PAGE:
1. Allocate budget to crisis management
More than 4 in 10 (41%) of Canadian respondents who came out in a better place post-crisis allocated budget to crisis management before the crisis hit—and a nearly identical share (39%) actually saw their revenue grow after a crisis as a result. This underscores the benefits of investing proactively in having a clear crisis response program and governance structure.
2. Have a plan—and test it
When a crisis hits, there’s no substitute for “muscle memory”. By a margin of nearly two-to-one (54% versus 30%), organizations that had a crisis response plan in place fared better post-crisis than those who did not. And those that keep their crisis plan up to date and implement the lessons learned are four times more likely to come out on top. But make it holistic and flexible. Test it and revise it—then test it again.
3. Adopt a fact-based approach—and don’t neglect key stakeholders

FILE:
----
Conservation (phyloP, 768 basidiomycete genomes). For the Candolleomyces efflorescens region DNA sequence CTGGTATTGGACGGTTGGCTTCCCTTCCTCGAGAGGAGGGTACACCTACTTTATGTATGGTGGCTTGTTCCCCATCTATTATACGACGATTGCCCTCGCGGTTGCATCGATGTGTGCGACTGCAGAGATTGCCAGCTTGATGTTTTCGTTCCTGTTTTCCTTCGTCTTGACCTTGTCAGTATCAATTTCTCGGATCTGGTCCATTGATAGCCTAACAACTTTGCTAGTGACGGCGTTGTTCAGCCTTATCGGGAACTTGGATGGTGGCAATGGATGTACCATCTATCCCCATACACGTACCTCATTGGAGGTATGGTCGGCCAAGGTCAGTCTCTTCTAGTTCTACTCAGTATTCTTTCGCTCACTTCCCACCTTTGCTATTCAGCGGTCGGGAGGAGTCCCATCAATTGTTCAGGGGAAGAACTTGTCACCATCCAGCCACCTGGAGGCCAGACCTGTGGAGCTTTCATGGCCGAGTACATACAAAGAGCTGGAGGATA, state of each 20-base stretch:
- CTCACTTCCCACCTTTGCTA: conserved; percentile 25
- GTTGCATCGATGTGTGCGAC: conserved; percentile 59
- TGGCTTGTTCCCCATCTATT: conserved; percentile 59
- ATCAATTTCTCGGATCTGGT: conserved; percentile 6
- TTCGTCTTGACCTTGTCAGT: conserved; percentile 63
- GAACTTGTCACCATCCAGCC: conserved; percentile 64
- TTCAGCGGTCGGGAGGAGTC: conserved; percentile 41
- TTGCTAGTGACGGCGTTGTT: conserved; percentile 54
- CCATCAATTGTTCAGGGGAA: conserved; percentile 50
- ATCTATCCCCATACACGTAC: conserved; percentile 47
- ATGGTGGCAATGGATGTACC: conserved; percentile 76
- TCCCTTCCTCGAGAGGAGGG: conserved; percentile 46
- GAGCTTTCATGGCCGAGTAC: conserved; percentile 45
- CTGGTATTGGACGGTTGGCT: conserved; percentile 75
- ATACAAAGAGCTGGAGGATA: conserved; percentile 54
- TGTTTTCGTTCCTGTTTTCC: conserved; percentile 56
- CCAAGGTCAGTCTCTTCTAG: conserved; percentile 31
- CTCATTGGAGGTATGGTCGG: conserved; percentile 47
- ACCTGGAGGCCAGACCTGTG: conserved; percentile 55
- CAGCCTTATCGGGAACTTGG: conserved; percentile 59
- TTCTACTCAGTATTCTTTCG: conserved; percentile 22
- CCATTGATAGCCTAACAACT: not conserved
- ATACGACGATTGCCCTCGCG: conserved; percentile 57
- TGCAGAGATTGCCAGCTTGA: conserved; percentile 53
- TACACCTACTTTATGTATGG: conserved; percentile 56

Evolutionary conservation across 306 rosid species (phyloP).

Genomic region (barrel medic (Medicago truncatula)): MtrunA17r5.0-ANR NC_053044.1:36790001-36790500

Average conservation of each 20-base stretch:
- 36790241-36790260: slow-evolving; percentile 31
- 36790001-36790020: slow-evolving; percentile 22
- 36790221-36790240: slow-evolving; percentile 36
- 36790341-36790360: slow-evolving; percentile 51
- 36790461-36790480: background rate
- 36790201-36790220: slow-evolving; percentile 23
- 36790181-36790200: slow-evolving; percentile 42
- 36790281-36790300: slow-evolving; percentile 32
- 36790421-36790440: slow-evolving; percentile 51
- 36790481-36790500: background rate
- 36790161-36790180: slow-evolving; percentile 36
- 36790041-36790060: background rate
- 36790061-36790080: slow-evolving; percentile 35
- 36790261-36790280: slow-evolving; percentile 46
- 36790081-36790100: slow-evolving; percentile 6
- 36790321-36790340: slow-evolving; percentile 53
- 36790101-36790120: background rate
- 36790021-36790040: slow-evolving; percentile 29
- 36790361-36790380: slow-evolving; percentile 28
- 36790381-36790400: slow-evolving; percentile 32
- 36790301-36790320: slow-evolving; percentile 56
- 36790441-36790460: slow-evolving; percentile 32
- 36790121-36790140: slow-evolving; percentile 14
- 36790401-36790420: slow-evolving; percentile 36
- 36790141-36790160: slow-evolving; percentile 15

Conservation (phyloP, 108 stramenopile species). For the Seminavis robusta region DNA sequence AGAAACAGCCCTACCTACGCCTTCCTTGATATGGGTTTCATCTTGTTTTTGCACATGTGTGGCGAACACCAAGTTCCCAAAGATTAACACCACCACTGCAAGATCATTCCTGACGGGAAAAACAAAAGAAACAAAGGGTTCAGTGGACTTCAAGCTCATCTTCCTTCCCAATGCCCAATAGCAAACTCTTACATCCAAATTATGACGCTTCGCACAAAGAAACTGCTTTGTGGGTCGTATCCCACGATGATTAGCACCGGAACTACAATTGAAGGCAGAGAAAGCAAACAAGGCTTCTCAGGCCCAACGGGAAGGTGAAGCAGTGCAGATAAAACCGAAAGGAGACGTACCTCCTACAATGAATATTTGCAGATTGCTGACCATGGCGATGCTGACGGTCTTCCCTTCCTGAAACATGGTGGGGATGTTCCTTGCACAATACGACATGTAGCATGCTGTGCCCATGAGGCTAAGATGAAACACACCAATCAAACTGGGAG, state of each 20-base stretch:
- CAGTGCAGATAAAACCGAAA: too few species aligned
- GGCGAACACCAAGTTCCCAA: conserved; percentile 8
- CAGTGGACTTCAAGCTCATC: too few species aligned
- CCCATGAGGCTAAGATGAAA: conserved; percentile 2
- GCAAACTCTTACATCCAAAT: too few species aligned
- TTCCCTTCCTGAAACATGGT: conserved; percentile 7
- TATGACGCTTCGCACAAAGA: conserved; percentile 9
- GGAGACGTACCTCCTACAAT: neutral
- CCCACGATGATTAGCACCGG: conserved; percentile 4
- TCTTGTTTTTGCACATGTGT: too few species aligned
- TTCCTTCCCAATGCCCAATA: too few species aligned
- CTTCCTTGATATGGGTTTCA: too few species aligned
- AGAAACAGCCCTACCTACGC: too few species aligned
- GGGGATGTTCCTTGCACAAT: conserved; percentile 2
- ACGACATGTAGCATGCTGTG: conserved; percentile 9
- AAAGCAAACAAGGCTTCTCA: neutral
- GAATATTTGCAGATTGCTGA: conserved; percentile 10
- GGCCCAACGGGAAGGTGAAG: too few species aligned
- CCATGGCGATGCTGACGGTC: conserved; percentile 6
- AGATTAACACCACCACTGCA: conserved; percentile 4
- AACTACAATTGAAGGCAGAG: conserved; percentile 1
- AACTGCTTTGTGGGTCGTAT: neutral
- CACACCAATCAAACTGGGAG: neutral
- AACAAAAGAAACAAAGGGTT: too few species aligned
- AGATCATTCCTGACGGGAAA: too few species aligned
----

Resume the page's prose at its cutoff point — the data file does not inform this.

Three-quarters of those in a better place post-crisis strongly recognize the importance of gathering accurate facts during the crisis. As you focus on your fact-finding and communications strategy, cast a wide net on the perspectives of every important stakeholder, both internal and external. Carefully consider their wide diversity of needs and interests, as well as the appropriate mechanisms for two-way communication for each stakeholder.
4. Perform a root-cause analysis and follow up
Those who ended up in a better place performed a root-cause analysis of their crisis handling. That substantial action takes the form of:
identifying and following through on key remediation initiatives to prevent or reduce the impact of the same type of crisis
looking around the corner by scanning the longer-term horizon for key risks and opportunities related to the crisis
5. Act as a team, and hold to your values
There is a strong correlation between great teamwork and great outcomes. A large majority of global companies who self-identify as being in a better place indicate that they responded to the crisis as a team, with similar majorities agreeing they had acted with integrity.